Rumours flew thick and fast, more so as the incident occurred on the eve of the Derby. Was trainer Vijay Singh's Derby runner, Alvarada, stabbed—one of the Derby contender's legs was found sliced open, presumably with a sharp weapon—to jinx its chances at the event? Alvarada, owned by Calcutta-based industrialist Deepak Khaitan, was expected to give a tough fight to the favourite, Altimara, who eventually won the race. Nobbling of horses—disabling a race horse, especially with drugs—is not a new phenomenon in Indian racing. But Calcutta had been comparatively free of this scourge. To be sure, the Calcutta Derby has still not been taken over by the race-fixing mafia because the volume of betting here is lower than in centres like Mumbai, Bangalore and Hyderabad.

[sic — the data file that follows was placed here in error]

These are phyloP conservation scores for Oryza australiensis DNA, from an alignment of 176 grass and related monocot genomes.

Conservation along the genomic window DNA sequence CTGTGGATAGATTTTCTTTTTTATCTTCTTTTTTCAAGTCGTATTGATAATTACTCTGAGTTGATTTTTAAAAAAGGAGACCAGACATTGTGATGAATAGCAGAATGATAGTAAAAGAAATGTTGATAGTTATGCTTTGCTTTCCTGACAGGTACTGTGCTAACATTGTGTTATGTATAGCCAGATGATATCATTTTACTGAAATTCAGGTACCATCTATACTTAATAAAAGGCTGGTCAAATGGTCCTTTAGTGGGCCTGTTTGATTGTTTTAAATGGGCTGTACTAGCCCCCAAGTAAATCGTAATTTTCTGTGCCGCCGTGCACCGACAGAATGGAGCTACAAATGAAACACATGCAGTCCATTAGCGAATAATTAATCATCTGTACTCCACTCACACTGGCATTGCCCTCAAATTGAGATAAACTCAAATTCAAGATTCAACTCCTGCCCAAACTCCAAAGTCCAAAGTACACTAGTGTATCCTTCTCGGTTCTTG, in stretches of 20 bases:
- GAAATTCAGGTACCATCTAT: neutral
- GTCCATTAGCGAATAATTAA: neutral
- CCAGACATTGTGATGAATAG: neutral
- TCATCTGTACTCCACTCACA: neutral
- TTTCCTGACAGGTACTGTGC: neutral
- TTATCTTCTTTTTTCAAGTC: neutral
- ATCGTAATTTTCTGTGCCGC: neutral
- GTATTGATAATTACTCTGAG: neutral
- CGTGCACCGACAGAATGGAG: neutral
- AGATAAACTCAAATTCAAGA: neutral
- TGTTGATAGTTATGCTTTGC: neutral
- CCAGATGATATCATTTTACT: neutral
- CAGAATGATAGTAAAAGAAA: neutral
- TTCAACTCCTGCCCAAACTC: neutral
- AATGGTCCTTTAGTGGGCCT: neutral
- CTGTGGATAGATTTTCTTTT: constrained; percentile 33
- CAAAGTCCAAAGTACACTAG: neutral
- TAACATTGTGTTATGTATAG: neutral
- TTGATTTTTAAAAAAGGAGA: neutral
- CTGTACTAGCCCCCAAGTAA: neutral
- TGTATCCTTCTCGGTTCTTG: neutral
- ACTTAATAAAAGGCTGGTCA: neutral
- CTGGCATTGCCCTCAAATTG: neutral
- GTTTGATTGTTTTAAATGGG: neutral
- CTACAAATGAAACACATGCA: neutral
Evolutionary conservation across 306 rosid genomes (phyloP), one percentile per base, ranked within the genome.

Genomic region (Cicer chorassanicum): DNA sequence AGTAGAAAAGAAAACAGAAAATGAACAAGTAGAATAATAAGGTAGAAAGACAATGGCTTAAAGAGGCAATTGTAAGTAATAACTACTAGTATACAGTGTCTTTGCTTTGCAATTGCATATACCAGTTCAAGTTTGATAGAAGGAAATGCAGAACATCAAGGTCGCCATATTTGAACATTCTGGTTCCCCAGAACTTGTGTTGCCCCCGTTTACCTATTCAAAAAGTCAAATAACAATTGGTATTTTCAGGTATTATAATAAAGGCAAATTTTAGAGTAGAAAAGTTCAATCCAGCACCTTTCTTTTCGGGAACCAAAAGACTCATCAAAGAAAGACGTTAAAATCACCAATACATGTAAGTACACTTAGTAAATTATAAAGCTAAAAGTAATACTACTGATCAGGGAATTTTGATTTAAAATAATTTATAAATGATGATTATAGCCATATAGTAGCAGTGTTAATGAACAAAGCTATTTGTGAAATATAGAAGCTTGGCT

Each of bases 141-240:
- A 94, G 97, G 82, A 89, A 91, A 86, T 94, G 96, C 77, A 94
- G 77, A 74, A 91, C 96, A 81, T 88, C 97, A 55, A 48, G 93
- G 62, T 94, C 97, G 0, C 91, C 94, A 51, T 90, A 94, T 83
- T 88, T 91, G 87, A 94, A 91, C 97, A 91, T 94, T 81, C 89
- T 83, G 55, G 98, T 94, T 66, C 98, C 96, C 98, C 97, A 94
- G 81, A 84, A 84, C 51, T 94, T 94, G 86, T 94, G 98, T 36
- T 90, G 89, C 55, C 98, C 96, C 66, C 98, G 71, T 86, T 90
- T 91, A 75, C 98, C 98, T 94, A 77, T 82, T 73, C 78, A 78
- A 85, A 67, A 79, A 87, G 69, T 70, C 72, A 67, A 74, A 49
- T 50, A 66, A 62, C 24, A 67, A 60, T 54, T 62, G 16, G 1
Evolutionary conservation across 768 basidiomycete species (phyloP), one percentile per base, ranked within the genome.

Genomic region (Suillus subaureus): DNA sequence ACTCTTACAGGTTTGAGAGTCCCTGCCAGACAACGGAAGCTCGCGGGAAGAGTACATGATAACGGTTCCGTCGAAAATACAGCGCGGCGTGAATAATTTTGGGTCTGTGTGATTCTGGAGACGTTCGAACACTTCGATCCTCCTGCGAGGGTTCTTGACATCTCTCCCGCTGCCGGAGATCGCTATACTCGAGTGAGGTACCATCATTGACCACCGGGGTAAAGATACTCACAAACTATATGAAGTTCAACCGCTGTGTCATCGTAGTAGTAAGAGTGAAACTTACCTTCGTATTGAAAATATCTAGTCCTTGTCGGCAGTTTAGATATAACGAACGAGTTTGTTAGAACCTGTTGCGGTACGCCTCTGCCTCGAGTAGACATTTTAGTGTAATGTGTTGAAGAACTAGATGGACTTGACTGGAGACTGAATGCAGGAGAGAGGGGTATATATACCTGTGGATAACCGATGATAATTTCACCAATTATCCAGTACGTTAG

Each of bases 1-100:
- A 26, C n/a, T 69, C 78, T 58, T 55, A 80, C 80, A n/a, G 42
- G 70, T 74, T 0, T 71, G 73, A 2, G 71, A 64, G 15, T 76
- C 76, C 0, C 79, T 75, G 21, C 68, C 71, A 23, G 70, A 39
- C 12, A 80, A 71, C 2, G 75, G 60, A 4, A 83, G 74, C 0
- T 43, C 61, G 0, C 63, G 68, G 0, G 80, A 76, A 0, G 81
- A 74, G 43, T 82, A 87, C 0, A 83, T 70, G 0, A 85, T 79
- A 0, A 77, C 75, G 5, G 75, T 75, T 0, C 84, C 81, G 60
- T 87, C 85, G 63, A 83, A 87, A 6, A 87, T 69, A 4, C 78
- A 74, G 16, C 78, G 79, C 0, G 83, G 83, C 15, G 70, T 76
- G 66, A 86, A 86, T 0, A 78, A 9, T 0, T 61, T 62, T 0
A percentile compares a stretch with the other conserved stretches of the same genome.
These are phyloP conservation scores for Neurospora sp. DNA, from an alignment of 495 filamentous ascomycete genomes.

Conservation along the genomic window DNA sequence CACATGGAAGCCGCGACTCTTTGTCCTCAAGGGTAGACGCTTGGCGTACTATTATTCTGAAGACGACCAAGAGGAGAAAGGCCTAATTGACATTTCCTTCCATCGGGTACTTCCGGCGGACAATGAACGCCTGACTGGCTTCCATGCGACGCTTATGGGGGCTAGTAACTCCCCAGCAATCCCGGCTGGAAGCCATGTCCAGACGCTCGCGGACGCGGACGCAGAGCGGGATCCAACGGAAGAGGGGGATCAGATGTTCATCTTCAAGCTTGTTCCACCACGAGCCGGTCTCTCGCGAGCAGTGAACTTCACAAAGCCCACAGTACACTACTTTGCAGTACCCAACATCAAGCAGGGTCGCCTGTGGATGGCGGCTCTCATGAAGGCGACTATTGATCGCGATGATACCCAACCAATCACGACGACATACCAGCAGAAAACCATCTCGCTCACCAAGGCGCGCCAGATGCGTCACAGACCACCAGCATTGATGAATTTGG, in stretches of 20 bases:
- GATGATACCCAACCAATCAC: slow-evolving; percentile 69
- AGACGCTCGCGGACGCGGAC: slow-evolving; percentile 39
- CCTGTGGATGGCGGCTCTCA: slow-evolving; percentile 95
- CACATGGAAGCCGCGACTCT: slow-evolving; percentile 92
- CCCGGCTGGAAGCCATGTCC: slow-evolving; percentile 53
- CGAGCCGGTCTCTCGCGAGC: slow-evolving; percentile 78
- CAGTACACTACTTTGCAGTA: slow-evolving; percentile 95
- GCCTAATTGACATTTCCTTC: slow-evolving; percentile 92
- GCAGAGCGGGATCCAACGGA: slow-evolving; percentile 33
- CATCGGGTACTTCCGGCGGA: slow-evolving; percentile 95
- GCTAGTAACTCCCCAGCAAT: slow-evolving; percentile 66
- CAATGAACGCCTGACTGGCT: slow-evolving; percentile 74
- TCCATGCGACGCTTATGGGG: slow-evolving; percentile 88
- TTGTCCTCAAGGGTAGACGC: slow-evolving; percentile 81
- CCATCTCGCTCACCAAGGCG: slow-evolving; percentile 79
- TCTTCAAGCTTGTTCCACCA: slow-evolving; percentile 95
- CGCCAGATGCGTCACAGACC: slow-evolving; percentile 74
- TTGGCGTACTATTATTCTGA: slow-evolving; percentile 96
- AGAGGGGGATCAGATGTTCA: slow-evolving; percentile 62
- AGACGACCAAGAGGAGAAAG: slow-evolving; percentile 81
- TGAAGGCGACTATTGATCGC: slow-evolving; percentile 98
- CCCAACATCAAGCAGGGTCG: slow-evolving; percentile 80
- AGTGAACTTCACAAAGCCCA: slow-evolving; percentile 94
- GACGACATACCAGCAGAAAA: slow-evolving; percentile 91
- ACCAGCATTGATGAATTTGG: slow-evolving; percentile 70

The track record of the injured horse strengthens suspicions of sabotage. Alvarada was 'quoted' as the second favourite behind Altimara, also owned by Deepak Khaitan. Even a hypothetical second placing could have fetched Alvarada, the winner of the premier Usha Stud Calcutta Oaks event run over a similar distance of 2,400 metres, an amount of over Rs 5 lakh as 'stake' money. Apart from the owner, trainer Singh and leading jockey, C. Alford, who was to have ridden her in the Derby, were the losers as they were almost assured of hefty commissions even for a placing. The incident has sent the club officials into a tizzy. Says rctc ceo & secretary Vineet Verma, "This is the first incident of its kind in the 20 years I have been here. We are shocked."